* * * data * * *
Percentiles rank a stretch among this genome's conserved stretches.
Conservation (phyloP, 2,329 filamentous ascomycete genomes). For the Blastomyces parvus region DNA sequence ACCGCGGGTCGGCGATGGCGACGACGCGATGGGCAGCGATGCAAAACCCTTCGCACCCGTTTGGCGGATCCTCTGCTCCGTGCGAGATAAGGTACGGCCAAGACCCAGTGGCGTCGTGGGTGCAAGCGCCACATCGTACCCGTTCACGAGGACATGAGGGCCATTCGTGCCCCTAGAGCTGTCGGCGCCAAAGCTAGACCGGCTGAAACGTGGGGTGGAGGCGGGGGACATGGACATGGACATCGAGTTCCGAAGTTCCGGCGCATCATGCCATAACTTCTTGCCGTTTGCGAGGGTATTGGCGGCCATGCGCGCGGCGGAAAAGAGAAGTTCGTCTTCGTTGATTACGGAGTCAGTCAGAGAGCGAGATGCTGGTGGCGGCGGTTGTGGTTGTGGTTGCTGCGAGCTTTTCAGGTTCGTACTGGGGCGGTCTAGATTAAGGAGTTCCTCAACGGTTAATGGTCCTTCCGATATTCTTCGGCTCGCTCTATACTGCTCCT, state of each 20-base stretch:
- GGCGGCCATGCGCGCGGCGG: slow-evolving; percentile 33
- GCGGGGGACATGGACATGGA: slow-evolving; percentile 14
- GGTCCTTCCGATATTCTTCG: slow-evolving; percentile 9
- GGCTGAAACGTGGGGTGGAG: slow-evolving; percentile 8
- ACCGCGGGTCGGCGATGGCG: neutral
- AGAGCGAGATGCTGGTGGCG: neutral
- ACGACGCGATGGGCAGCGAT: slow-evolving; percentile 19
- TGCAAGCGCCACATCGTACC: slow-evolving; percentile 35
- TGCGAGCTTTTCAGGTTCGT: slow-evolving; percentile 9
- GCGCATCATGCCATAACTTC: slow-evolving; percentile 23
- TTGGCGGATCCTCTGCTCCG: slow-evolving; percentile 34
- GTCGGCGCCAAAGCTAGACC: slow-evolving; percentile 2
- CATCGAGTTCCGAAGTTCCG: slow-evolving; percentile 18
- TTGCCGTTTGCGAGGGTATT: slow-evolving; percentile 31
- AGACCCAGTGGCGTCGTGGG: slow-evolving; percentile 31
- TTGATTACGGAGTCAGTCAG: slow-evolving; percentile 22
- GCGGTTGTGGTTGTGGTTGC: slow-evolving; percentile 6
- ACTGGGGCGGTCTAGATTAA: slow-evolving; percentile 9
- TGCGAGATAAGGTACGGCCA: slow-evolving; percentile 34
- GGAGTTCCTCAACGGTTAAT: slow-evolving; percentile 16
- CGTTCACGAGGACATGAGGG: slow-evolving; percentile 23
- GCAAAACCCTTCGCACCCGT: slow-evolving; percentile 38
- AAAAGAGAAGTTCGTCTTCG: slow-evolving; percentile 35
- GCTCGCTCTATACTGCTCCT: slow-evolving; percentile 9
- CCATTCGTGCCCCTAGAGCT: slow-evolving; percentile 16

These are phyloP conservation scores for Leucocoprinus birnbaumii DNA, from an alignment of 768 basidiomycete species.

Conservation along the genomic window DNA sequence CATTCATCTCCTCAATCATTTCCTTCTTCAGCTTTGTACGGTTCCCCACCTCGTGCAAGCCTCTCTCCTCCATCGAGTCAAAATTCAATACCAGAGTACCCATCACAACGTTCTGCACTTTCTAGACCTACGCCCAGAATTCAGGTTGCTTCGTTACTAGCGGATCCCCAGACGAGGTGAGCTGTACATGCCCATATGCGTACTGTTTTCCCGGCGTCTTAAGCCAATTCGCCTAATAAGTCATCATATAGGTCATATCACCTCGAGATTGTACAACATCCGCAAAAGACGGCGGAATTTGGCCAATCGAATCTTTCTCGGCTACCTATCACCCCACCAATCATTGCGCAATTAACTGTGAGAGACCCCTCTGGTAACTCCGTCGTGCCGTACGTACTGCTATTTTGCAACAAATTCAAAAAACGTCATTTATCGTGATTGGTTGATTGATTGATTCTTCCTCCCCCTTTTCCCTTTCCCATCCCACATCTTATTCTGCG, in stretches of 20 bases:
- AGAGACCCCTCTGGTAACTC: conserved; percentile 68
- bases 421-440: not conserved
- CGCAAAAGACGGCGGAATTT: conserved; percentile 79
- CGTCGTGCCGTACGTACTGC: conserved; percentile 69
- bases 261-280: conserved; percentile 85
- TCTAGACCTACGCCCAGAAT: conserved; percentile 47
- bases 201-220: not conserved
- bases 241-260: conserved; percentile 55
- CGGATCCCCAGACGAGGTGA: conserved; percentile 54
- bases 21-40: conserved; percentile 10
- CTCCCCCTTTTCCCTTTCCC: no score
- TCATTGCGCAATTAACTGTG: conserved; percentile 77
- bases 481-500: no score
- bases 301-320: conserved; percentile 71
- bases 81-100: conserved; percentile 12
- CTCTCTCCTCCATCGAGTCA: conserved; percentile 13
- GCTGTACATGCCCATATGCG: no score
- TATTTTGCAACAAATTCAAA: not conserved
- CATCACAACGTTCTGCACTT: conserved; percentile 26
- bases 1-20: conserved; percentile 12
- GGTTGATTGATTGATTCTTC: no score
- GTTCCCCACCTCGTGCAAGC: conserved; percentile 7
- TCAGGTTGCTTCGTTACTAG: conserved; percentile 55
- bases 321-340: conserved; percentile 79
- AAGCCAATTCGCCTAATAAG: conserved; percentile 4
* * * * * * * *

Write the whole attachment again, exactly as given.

Percentiles rank a stretch among this genome's conserved stretches.
Conservation (phyloP, 2,329 filamentous ascomycete genomes). For the Blastomyces parvus region DNA sequence ACCGCGGGTCGGCGATGGCGACGACGCGATGGGCAGCGATGCAAAACCCTTCGCACCCGTTTGGCGGATCCTCTGCTCCGTGCGAGATAAGGTACGGCCAAGACCCAGTGGCGTCGTGGGTGCAAGCGCCACATCGTACCCGTTCACGAGGACATGAGGGCCATTCGTGCCCCTAGAGCTGTCGGCGCCAAAGCTAGACCGGCTGAAACGTGGGGTGGAGGCGGGGGACATGGACATGGACATCGAGTTCCGAAGTTCCGGCGCATCATGCCATAACTTCTTGCCGTTTGCGAGGGTATTGGCGGCCATGCGCGCGGCGGAAAAGAGAAGTTCGTCTTCGTTGATTACGGAGTCAGTCAGAGAGCGAGATGCTGGTGGCGGCGGTTGTGGTTGTGGTTGCTGCGAGCTTTTCAGGTTCGTACTGGGGCGGTCTAGATTAAGGAGTTCCTCAACGGTTAATGGTCCTTCCGATATTCTTCGGCTCGCTCTATACTGCTCCT, state of each 20-base stretch:
- GGCGGCCATGCGCGCGGCGG: slow-evolving; percentile 33
- GCGGGGGACATGGACATGGA: slow-evolving; percentile 14
- GGTCCTTCCGATATTCTTCG: slow-evolving; percentile 9
- GGCTGAAACGTGGGGTGGAG: slow-evolving; percentile 8
- ACCGCGGGTCGGCGATGGCG: neutral
- AGAGCGAGATGCTGGTGGCG: neutral
- ACGACGCGATGGGCAGCGAT: slow-evolving; percentile 19
- TGCAAGCGCCACATCGTACC: slow-evolving; percentile 35
- TGCGAGCTTTTCAGGTTCGT: slow-evolving; percentile 9
- GCGCATCATGCCATAACTTC: slow-evolving; percentile 23
- TTGGCGGATCCTCTGCTCCG: slow-evolving; percentile 34
- GTCGGCGCCAAAGCTAGACC: slow-evolving; percentile 2
- CATCGAGTTCCGAAGTTCCG: slow-evolving; percentile 18
- TTGCCGTTTGCGAGGGTATT: slow-evolving; percentile 31
- AGACCCAGTGGCGTCGTGGG: slow-evolving; percentile 31
- TTGATTACGGAGTCAGTCAG: slow-evolving; percentile 22
- GCGGTTGTGGTTGTGGTTGC: slow-evolving; percentile 6
- ACTGGGGCGGTCTAGATTAA: slow-evolving; percentile 9
- TGCGAGATAAGGTACGGCCA: slow-evolving; percentile 34
- GGAGTTCCTCAACGGTTAAT: slow-evolving; percentile 16
- CGTTCACGAGGACATGAGGG: slow-evolving; percentile 23
- GCAAAACCCTTCGCACCCGT: slow-evolving; percentile 38
- AAAAGAGAAGTTCGTCTTCG: slow-evolving; percentile 35
- GCTCGCTCTATACTGCTCCT: slow-evolving; percentile 9
- CCATTCGTGCCCCTAGAGCT: slow-evolving; percentile 16

These are phyloP conservation scores for Leucocoprinus birnbaumii DNA, from an alignment of 768 basidiomycete species.

Conservation along the genomic window DNA sequence CATTCATCTCCTCAATCATTTCCTTCTTCAGCTTTGTACGGTTCCCCACCTCGTGCAAGCCTCTCTCCTCCATCGAGTCAAAATTCAATACCAGAGTACCCATCACAACGTTCTGCACTTTCTAGACCTACGCCCAGAATTCAGGTTGCTTCGTTACTAGCGGATCCCCAGACGAGGTGAGCTGTACATGCCCATATGCGTACTGTTTTCCCGGCGTCTTAAGCCAATTCGCCTAATAAGTCATCATATAGGTCATATCACCTCGAGATTGTACAACATCCGCAAAAGACGGCGGAATTTGGCCAATCGAATCTTTCTCGGCTACCTATCACCCCACCAATCATTGCGCAATTAACTGTGAGAGACCCCTCTGGTAACTCCGTCGTGCCGTACGTACTGCTATTTTGCAACAAATTCAAAAAACGTCATTTATCGTGATTGGTTGATTGATTGATTCTTCCTCCCCCTTTTCCCTTTCCCATCCCACATCTTATTCTGCG, in stretches of 20 bases:
- AGAGACCCCTCTGGTAACTC: conserved; percentile 68
- bases 421-440: not conserved
- CGCAAAAGACGGCGGAATTT: conserved; percentile 79
- CGTCGTGCCGTACGTACTGC: conserved; percentile 69
- bases 261-280: conserved; percentile 85
- TCTAGACCTACGCCCAGAAT: conserved; percentile 47
- bases 201-220: not conserved
- bases 241-260: conserved; percentile 55
- CGGATCCCCAGACGAGGTGA: conserved; percentile 54
- bases 21-40: conserved; percentile 10
- CTCCCCCTTTTCCCTTTCCC: no score
- TCATTGCGCAATTAACTGTG: conserved; percentile 77
- bases 481-500: no score
- bases 301-320: conserved; percentile 71
- bases 81-100: conserved; percentile 12
- CTCTCTCCTCCATCGAGTCA: conserved; percentile 13
- GCTGTACATGCCCATATGCG: no score
- TATTTTGCAACAAATTCAAA: not conserved
- CATCACAACGTTCTGCACTT: conserved; percentile 26
- bases 1-20: conserved; percentile 12
- GGTTGATTGATTGATTCTTC: no score
- GTTCCCCACCTCGTGCAAGC: conserved; percentile 7
- TCAGGTTGCTTCGTTACTAG: conserved; percentile 55
- bases 321-340: conserved; percentile 79
- AAGCCAATTCGCCTAATAAG: conserved; percentile 4